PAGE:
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Foodie Cities in China      

Foodie Cities in China
Chengdu As the capital of Sichuan Province, you would be well acquainted with the name, Sichuan where spiciness is synonymous with its signature dishes. A very popular Chinese culinary style, Sichuan food is not for the weak-hearted as the level of hotness might potentially numb your tongue and swell up your lips. Classic dishes are the Sichuan hotpot, kungpao chicken and mapo tofu. Be prepared with liters of water at your side if you don't usually consume spicy food.
Xi'an Located in the Shaanxi province, food here is a fascinating mixture of Chinese and Muslim. It has exotic meat platters that consist of camel and donkey. With one of the most bustling night markets in China, Lanzhou provides foodies with hand-pulled beef noodles that are soft and chewy. Vegetarians must try the Jiangshui noodles, a cabbage filled soup that has to be fermented for three days which eventually produce its tangy taste. The mutton and bread soup is also a specialty of Xi'an, a simple but delectable meal.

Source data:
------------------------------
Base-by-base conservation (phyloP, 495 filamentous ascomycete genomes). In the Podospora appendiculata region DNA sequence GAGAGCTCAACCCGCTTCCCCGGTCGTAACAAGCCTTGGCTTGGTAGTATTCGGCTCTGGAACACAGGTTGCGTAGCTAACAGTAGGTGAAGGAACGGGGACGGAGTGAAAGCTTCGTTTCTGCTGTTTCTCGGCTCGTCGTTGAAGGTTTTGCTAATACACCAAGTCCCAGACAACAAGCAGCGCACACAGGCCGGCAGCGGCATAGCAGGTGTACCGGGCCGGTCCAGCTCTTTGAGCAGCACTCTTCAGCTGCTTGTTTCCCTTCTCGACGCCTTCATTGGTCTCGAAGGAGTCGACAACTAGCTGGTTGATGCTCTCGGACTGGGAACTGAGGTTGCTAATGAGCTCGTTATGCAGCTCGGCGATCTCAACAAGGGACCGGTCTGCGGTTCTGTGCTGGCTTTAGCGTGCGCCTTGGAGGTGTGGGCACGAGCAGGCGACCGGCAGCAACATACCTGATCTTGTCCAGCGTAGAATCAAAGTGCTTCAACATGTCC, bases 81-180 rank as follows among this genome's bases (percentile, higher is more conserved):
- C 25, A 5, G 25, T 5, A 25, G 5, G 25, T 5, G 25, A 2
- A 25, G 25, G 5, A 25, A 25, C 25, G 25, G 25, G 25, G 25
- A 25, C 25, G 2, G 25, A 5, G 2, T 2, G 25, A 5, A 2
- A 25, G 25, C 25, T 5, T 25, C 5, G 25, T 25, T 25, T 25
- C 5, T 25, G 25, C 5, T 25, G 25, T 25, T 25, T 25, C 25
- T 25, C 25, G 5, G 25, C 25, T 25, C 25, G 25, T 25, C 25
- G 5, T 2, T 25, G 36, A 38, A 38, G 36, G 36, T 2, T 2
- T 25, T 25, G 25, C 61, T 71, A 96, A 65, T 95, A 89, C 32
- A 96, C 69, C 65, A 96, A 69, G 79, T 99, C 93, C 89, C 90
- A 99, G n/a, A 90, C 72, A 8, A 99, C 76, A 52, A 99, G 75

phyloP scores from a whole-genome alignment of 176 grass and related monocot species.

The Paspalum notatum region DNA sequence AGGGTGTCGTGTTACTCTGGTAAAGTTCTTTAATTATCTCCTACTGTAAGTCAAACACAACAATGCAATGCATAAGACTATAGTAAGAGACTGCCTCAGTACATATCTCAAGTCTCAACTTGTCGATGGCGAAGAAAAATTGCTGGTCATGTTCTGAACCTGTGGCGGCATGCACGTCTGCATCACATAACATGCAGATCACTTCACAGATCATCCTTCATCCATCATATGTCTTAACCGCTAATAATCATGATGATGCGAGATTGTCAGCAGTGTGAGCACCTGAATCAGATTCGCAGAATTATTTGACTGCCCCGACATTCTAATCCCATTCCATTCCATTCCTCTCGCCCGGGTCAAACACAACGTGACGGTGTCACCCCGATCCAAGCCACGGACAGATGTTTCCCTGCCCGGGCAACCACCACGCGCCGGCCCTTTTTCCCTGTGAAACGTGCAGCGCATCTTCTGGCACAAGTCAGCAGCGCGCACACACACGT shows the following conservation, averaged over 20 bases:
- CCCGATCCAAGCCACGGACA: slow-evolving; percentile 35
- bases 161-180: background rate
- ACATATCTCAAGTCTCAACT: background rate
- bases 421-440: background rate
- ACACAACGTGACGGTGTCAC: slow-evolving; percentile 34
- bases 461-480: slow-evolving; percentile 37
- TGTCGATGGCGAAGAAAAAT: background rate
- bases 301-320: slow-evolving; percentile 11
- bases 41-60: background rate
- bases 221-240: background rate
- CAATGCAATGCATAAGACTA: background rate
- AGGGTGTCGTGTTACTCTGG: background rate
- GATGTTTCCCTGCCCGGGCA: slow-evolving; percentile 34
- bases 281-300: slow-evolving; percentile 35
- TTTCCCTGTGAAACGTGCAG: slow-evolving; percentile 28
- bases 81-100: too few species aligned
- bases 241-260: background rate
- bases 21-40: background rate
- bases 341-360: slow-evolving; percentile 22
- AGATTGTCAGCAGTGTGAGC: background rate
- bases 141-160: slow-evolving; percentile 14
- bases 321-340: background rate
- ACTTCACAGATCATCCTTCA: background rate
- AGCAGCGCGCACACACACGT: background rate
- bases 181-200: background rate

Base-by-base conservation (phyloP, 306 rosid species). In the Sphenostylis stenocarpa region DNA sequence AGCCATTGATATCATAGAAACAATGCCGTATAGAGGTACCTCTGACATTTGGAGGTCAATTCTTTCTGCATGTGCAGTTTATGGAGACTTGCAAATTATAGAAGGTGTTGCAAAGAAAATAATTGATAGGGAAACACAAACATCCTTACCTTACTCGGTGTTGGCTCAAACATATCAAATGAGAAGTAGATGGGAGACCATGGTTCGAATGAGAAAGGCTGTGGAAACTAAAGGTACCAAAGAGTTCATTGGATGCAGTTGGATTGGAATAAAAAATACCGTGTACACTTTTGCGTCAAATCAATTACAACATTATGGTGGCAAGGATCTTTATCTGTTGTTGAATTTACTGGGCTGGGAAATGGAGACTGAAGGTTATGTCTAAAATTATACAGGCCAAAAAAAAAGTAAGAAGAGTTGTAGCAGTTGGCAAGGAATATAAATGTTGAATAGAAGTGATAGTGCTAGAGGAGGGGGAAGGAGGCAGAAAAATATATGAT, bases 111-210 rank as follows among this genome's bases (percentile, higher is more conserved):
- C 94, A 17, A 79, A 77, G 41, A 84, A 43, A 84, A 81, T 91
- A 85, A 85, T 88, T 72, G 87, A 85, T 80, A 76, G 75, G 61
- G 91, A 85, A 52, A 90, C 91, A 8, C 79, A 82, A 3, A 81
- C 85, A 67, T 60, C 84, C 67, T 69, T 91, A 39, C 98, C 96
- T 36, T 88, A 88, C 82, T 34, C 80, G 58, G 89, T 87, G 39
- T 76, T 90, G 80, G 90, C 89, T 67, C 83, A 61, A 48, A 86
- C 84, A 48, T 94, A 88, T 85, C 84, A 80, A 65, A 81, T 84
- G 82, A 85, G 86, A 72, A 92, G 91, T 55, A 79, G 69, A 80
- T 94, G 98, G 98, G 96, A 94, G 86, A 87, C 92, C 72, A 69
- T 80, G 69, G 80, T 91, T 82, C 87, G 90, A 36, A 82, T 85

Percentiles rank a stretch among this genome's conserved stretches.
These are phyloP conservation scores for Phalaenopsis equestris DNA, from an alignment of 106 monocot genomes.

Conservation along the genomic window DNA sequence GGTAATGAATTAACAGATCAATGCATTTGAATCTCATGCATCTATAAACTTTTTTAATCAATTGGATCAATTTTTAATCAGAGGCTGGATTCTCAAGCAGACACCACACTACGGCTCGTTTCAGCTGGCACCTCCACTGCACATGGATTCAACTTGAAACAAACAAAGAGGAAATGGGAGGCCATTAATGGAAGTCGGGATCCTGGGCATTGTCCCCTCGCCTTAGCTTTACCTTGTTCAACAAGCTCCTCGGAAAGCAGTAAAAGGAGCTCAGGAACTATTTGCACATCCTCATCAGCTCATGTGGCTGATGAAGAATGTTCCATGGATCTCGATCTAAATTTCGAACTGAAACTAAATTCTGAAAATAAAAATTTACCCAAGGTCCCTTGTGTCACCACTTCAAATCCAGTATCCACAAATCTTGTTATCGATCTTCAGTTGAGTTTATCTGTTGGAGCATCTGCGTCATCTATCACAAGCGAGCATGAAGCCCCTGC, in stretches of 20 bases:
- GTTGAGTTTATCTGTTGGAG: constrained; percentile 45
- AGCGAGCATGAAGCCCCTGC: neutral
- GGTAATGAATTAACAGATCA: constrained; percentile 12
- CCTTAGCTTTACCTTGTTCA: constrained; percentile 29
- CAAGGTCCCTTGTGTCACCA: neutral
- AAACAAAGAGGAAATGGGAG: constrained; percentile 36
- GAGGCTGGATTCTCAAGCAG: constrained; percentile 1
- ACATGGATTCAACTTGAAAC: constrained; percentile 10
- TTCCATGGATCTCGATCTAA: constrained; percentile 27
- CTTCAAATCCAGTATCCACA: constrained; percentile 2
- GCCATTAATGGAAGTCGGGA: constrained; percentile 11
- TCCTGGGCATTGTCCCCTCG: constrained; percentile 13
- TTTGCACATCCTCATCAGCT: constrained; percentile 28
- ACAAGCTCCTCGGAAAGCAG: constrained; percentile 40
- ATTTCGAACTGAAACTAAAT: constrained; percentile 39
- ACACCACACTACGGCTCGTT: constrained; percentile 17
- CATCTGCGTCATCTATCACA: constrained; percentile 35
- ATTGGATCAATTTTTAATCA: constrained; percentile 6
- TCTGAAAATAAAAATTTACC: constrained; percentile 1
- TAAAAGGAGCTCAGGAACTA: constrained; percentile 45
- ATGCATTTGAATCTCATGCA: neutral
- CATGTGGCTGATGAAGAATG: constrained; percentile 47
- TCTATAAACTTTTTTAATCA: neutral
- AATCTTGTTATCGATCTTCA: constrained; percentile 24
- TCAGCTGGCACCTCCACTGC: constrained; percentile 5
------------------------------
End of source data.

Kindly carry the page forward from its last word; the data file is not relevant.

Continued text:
Turpan Another place that holds Muslim and Chinese cuisine together, Turpan is located in Xinjiang, northwestern part of the Silk Route. This town has the best Uyghur food and they have numerous halal restaurants. With slight similarities to Indian food, they serve lamb kawop and crispy rounded nang breads - large flatbreads -that can be dipped with banshi, a local dish. Banshi is basically mutton wontons served in light tomato broth with black-eyed beans and cilantro. Don't let the exotic names scare you; they might sound foreign but you will not regret trying out their local delicacies.
Qing'dao Located in Eastern China, Qing'dao is famous for its Tsingtao beer and crowded beaches. This city also serves one of the best seafood dishes in China. Accompanied by the local brew, local shrimps, clams, sea cucumbers, crabs and crayfish make up the seafood platter in this sunny place. The catch of the day can be chosen from tanks and customers can request for any method of cooking they prefer. One of its famed delicacy would be the steamed Hongdao oysters from Hongdao island. Steamed with ginger and vinegar, the freshness of the oysters can be tasted through the bland style of cooking – which essentially is the signature cooking style of the seafood dishes here.

  
China's First Trans-provincial Subway Opens      

China’s First Trans-provincial Subway Opens